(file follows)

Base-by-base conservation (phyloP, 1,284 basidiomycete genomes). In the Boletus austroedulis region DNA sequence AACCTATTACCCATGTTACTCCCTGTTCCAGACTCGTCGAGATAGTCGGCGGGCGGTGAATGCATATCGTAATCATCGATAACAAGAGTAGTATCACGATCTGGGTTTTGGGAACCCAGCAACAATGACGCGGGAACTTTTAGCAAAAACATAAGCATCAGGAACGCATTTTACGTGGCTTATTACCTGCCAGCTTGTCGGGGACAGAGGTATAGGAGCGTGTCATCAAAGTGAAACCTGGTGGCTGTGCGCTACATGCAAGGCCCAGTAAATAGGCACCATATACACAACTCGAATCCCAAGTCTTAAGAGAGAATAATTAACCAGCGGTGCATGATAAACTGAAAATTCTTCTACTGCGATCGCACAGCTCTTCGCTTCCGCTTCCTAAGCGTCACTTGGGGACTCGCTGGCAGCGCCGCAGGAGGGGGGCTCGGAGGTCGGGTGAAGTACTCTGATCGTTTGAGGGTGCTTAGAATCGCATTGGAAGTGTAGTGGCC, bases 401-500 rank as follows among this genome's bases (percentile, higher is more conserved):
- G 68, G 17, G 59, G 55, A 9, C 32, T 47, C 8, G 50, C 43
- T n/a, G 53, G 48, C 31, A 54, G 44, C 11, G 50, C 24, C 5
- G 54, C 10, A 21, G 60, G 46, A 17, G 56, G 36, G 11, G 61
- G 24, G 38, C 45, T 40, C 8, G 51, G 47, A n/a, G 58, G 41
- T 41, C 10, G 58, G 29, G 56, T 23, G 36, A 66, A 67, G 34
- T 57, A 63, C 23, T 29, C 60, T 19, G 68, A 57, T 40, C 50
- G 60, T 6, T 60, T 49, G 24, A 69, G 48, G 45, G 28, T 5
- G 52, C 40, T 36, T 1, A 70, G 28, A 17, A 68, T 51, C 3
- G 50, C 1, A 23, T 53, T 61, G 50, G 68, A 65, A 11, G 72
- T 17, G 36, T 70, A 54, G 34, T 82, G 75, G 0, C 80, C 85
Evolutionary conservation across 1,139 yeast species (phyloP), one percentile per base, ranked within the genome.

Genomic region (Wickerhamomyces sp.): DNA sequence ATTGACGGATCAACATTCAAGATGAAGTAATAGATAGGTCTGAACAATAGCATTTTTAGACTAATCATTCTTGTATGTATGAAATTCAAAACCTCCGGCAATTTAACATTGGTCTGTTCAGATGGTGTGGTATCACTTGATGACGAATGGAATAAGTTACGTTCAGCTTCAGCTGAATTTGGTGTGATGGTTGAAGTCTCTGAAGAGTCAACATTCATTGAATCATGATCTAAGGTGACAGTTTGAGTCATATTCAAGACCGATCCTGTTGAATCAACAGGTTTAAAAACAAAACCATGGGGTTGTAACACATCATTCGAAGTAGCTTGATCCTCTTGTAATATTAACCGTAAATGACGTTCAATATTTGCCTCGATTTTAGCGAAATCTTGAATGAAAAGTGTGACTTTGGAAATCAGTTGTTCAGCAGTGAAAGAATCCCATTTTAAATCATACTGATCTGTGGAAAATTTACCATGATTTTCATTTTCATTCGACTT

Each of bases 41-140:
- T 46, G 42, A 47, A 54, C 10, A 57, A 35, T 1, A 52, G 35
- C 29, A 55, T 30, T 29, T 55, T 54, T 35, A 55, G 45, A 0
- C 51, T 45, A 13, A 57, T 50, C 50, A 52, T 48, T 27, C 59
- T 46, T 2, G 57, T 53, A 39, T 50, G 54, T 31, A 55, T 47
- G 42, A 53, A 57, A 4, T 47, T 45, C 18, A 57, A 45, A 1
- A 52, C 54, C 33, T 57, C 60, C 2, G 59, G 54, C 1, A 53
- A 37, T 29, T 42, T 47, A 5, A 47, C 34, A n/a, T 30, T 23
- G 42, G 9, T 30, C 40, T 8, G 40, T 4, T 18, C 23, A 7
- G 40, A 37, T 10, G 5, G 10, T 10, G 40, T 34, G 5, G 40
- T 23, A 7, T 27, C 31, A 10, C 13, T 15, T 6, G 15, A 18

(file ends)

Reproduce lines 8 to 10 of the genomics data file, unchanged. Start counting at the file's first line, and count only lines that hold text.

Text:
- G 60, T 6, T 60, T 49, G 24, A 69, G 48, G 45, G 28, T 5
- G 52, C 40, T 36, T 1, A 70, G 28, A 17, A 68, T 51, C 3
- G 50, C 1, A 23, T 53, T 61, G 50, G 68, A 65, A 11, G 72